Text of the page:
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Ryoushi19
August 1st, 2007, 08:15 PM
It's no secret that Windows is by far the most hated Operating System on the market, and for good reason. But it wasn't always that way. Take a look back and you'll find something interesting: the Windows community at its beginning was not so different from the Linux one now. For example, developers refused to support Windows in favor of Apple's computers, but yet the few Windows users insisted on the superiority of their platform. Windows used to push for user innovation and invention, just like the Linux community does now. Windows games, just like Linux ones, used to be community created, because developers refused to support their platform. Windows users vouched that Apple was "holding computer users back", "had a monopoly on GUIs", and many other familiar rants. But then as Microsoft saw growing popularity, they unfortunately changed their ways.
In concept, the similarity between Windows then and the Ubuntu community now is quite frightening. What if Ubuntu becomes just like Windows, holding back users instead of supporting them, and creating new versions for profit instead of innovation? How do we, as a community, stop this from happening? I think it's important, seeing the growing user base of Ubuntu, to think these problems through early, or else we might become what we most hate.

reckless2k2
August 1st, 2007, 08:26 PM
if that were to happen, people would switch to another OS. that simple. the power of open source. there were a lot of people that were pulled into linux because of the red hat name and then when red hat shifted, those users shifted as well. most to another OS. i think it's that simple. i don't think we have to worry about preserving the "spirit" of ubuntu. if the dog at the top wants to change the direction, some will stay on or march to another drummer.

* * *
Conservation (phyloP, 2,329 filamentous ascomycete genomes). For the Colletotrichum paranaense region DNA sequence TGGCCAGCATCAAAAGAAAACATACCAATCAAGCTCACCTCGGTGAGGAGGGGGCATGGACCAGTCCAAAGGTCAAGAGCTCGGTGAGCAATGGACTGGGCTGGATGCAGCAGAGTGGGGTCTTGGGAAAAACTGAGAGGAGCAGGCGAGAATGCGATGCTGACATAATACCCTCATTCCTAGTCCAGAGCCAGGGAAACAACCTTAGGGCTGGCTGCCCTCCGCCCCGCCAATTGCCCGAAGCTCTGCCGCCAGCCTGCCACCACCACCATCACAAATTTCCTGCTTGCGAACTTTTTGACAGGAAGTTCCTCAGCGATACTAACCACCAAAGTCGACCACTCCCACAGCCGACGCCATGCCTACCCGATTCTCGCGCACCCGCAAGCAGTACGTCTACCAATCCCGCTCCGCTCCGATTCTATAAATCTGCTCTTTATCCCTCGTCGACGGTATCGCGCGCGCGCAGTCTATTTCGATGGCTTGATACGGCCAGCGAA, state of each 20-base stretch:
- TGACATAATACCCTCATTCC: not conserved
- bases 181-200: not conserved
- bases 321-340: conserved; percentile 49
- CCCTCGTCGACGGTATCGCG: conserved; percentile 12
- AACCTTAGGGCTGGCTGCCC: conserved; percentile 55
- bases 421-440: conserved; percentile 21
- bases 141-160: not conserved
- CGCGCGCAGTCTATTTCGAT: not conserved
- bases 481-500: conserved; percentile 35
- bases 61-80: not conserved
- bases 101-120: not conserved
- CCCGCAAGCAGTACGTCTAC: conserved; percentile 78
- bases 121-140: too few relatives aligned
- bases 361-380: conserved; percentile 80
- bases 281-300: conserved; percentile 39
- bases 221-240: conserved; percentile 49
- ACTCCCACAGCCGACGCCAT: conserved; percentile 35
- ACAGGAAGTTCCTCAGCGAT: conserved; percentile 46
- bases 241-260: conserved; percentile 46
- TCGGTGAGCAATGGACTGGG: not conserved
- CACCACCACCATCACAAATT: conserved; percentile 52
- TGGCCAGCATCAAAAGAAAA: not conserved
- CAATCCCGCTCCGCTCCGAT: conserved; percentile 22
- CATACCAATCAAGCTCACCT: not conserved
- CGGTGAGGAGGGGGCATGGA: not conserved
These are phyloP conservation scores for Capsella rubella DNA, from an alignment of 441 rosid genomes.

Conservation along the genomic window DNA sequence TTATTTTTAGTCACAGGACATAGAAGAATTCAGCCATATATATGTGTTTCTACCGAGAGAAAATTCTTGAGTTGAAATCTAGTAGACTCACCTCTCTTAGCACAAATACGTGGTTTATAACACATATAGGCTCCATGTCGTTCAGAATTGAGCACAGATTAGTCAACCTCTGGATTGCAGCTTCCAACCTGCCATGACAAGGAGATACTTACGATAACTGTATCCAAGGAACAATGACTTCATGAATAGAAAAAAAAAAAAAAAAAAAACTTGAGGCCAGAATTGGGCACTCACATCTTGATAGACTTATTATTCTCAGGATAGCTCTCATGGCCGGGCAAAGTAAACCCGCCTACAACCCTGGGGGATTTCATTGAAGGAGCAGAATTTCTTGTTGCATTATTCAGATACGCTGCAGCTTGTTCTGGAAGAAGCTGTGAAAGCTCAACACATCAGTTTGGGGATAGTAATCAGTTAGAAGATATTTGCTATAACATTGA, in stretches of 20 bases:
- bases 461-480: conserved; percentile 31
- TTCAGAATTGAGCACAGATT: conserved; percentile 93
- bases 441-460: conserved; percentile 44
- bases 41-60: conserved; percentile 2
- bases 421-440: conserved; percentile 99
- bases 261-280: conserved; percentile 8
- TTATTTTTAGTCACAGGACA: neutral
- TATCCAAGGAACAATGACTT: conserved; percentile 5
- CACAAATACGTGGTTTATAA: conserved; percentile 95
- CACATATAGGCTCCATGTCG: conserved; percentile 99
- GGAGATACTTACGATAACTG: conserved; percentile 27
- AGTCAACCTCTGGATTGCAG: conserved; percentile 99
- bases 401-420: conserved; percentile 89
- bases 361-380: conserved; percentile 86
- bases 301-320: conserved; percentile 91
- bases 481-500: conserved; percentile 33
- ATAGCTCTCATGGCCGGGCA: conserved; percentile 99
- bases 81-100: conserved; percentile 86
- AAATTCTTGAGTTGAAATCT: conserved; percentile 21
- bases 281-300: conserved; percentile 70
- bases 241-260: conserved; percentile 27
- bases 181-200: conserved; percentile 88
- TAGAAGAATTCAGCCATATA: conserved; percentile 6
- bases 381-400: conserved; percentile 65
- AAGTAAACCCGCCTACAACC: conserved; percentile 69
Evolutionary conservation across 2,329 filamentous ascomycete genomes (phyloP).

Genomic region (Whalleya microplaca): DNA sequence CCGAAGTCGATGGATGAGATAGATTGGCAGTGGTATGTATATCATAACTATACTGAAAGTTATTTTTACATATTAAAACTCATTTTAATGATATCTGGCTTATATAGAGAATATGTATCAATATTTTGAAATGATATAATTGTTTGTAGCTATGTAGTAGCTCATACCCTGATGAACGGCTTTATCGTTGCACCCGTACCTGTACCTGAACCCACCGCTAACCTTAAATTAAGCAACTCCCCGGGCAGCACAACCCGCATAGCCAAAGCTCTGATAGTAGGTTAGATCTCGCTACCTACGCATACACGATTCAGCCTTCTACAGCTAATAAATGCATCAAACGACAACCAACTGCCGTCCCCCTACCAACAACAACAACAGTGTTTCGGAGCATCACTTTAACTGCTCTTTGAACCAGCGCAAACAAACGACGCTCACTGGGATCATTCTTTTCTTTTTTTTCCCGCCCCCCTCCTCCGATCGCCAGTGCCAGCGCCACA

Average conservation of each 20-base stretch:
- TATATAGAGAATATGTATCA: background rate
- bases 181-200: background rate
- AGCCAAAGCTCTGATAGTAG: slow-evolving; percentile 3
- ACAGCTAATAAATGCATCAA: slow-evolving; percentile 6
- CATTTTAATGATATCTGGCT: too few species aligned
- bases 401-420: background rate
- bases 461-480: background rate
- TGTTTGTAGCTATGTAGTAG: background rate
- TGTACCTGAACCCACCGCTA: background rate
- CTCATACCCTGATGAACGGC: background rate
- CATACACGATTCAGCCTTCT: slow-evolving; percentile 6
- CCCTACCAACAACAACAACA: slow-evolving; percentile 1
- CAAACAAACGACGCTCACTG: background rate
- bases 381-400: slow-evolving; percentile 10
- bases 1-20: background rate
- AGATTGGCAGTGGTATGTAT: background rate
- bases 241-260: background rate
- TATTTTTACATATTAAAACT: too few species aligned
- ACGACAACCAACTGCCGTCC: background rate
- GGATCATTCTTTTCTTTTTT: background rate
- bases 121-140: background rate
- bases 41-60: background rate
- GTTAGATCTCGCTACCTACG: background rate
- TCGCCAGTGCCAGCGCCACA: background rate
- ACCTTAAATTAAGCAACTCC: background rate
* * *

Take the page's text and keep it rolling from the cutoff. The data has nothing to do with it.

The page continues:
Quillz
August 1st, 2007, 08:28 PM
It's no secret that Windows is by far the most hated Operating System on the market, and for good reason. But it wasn't always that way. Take a look back and you'll find something interesting: the Windows community at its beginning was not so different from the Linux one now. For example, developers refused to support Windows in favor of Apple's computers, but yet the few Windows users insisted on the superiority of their platform. Windows used to push for user innovation and invention, just like the Linux community does now. Windows games, just like Linux ones, used to be community created, because developers refused to support their platform. Windows users vouched that Apple was "holding computer users back", "had a monopoly on GUIs", and many other familiar rants. But then as Microsoft saw growing popularity, they unfortunately changed their ways.
In concept, the similarity between Windows then and the Ubuntu community now is quite frightening. What if Ubuntu becomes just like Windows, holding back users instead of supporting them, and creating new versions for profit instead of innovation? How do we, as a community, stop this from happening? I think it's important, seeing the growing user base of Ubuntu, to think these problems through early, or else we might become what we most hate.
Since when has Windows been the most hated operating system on the market?

Incense
August 1st, 2007, 08:28 PM
I don't think this would happen because of the community. If it did however, we could just all move on to something else. The power of Linux and open source, is the power of choice IMO. :)

Ryoushi19
August 1st, 2007, 08:31 PM
Since when has Windows been the most hated operating system on the market?

Since it started holding it's own user base back with copyrighting, closed source, and unstable computers, as well as became "the only choice" for developers.

Incense
August 1st, 2007, 08:34 PM